The other initial step in this process is developing and collecting all your financial documentation such as credit scores,  tax forms, wills, insurances, etc.  This information will be required in any meeting with a lender or advisors, and needs to be updated and accurate.   Of course, one’s financial documentation should include the next three steps. 

 

Cash Flow

 

The next step is a cash flow statement, or the business side of production planning.  This step exercises one’s critical thinking skills.   In essence, the cash flow is simply an outline of your production plan and timetable with numbers.  Specifically, use different scenarios of price and cost. For example, conservatively estimate different levels (low, average, and high) of bushels per acre and price per bushel, or production and price per pound of meat or milk, to develop a cash flow for the farm.   For the military, this is similar to contingency planning, or planning for the unknown.     

 

Balance Sheet

 

The development of a balance sheet, both business and personal, allows one to determine  net worth, examine debt levels, and identify the assets and resources available to generate earnings. Often, the processes of developing cash flow and the balance sheet require one to work side-by-side with a lender, spouse, partner, mentor or team of advisors.  In other words, this step helps you determine what you are worth financially.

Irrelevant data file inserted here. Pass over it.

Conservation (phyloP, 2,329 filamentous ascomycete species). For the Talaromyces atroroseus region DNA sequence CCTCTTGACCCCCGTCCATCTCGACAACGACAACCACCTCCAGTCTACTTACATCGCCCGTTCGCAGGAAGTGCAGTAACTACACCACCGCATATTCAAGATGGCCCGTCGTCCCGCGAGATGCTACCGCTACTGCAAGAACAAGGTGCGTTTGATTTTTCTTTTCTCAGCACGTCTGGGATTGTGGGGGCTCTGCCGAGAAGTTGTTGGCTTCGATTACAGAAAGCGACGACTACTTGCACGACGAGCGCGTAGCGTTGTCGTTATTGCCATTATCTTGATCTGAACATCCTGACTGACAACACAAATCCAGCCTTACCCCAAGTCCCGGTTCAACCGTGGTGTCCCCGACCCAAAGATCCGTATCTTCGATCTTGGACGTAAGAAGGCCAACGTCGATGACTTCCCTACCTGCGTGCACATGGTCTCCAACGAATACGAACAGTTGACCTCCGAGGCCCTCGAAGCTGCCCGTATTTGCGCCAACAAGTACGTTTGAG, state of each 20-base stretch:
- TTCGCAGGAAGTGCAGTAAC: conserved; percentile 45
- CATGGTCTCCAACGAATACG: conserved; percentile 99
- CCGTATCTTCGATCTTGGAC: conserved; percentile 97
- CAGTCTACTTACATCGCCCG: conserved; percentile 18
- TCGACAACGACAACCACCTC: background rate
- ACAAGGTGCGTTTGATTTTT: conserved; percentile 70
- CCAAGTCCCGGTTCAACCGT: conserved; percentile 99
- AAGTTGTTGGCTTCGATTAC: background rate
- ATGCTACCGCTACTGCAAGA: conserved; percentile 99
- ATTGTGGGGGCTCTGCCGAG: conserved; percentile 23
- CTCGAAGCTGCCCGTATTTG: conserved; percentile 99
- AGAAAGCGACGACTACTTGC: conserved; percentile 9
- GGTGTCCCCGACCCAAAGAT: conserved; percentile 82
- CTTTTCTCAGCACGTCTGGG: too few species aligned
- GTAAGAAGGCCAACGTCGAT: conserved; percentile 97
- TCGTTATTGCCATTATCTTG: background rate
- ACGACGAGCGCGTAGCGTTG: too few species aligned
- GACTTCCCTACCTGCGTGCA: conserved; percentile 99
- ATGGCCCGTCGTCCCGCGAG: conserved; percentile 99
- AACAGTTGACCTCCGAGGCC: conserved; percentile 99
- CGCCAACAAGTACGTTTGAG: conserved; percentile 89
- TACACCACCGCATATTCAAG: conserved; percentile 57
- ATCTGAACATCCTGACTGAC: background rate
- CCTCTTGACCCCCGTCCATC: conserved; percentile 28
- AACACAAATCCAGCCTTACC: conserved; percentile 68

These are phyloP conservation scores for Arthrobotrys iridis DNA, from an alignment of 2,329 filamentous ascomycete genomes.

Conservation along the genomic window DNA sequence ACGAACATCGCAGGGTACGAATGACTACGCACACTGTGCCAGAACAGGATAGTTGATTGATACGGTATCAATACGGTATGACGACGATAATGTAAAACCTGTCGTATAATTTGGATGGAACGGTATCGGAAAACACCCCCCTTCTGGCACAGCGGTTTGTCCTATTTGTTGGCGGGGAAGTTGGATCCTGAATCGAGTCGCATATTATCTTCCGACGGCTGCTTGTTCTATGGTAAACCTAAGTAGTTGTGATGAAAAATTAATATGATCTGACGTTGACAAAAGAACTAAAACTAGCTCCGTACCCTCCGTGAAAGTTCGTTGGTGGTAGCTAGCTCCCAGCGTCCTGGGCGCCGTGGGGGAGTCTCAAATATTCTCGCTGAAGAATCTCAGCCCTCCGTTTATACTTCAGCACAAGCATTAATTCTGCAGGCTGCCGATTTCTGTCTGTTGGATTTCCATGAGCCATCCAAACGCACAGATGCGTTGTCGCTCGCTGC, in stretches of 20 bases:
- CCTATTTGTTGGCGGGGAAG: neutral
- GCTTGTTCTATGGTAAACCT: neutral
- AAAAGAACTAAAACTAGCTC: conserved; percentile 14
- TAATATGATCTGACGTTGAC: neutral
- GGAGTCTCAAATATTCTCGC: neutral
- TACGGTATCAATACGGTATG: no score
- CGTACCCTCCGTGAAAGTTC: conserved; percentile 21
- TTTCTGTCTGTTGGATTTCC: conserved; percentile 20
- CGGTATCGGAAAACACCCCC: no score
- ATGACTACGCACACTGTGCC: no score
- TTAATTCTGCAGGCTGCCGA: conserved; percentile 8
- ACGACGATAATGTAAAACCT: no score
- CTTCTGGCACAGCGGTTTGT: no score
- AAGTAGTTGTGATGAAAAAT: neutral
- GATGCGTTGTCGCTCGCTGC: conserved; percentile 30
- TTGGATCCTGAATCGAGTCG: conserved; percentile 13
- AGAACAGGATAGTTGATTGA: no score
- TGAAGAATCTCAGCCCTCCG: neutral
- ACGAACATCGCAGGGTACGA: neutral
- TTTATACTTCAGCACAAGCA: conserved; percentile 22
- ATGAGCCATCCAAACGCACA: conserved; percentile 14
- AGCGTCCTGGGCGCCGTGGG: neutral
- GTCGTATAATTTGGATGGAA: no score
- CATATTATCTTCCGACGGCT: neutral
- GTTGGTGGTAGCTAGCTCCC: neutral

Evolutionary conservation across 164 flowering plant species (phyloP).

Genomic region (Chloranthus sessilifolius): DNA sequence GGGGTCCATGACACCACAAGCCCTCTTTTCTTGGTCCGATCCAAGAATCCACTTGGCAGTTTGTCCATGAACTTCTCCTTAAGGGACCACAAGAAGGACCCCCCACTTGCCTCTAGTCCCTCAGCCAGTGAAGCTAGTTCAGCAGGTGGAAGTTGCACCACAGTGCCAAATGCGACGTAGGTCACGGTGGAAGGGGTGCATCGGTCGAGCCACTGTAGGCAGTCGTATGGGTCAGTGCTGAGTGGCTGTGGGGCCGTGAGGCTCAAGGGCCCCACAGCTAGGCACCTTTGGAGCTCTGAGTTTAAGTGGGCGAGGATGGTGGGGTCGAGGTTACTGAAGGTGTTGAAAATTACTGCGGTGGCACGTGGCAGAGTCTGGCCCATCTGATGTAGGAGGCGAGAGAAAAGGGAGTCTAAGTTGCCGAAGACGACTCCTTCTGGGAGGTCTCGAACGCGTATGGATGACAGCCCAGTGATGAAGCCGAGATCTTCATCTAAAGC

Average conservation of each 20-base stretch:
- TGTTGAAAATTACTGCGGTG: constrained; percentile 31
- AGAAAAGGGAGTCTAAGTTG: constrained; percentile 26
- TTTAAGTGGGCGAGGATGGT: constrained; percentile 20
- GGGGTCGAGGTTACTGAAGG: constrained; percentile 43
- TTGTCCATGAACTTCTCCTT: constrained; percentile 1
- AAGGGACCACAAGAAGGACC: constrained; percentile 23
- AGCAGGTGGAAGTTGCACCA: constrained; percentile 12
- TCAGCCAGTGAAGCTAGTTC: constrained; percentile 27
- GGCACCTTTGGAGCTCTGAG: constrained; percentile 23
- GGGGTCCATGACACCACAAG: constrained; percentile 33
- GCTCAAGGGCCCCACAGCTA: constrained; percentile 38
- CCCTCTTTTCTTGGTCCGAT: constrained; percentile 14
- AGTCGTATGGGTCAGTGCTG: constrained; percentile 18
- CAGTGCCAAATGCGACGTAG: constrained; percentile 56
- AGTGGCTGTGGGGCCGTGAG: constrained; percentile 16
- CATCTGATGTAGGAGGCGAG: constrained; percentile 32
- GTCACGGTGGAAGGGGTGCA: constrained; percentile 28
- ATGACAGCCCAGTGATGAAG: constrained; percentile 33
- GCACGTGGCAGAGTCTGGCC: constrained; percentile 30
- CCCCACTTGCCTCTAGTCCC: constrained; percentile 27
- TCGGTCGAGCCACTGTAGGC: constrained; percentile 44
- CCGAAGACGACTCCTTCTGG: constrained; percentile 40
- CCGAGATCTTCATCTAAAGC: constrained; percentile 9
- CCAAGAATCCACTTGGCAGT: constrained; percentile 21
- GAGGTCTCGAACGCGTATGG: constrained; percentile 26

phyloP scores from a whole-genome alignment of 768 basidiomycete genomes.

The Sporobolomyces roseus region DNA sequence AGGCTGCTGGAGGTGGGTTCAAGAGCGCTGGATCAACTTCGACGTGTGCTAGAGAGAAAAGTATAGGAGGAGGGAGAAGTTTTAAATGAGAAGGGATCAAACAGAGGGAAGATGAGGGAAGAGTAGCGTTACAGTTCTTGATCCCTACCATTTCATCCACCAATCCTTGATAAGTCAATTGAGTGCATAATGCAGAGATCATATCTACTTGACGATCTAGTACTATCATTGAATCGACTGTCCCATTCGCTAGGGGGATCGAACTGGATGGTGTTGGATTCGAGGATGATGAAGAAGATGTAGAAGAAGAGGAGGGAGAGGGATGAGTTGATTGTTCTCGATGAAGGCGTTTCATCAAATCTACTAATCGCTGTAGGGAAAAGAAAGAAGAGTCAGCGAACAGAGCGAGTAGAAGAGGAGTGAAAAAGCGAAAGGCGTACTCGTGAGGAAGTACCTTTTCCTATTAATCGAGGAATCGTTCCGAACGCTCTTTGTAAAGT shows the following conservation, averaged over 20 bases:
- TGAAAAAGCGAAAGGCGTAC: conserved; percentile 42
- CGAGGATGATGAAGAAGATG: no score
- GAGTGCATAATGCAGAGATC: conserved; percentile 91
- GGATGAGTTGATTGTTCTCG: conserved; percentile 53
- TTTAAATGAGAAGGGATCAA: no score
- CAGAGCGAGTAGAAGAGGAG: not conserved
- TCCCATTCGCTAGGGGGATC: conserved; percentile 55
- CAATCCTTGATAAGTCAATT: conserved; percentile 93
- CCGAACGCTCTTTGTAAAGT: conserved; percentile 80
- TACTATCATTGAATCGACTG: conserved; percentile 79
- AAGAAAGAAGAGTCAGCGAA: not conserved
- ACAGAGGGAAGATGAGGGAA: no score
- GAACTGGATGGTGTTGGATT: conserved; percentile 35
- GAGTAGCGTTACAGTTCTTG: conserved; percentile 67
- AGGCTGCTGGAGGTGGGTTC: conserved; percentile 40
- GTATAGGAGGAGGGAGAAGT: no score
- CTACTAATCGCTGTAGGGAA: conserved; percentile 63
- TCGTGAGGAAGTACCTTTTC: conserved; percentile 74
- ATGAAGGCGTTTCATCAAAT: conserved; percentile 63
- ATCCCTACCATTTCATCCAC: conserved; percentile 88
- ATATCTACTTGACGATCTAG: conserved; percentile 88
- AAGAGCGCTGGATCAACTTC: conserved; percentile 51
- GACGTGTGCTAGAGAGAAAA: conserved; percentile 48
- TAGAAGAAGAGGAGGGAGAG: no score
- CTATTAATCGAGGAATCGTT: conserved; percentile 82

Projected Income Statement

 

Finally, a projected income statement is a useful tool because it shows whether or not you made a profit.  Specifically, this step allows for monitoring results, which reveals the tweaks needed along the way.  This attention to detail in production, marketing, finance, and risk management increases the probability of long term success. 

 

The four steps to a simple business plan in Ag Biz Basics:

 

  1. Written goals for the business, family, and personal life – one to five years out. 
  2. Projected cash flow
  3. Business and personal balance sheets
  4. Income statement

 

Whether it is on the basketball court, in a military operation, or in business, viability and sustainability require a balance between one’s passion and the logic of economics.  Undoubtedly, farming is a passion; and those in the industry, young or older, share a love and respect for producing.   However, in a rapidly evolving industry, the economics must be present to turn passion into profit; and specifically, the elements of setting goals, projecting cash flow, and developing balance sheets and income statements.  The critical thinking and planning on the economic side of the scale balance the passion, but remember that neither passion nor economics are as strong without the other.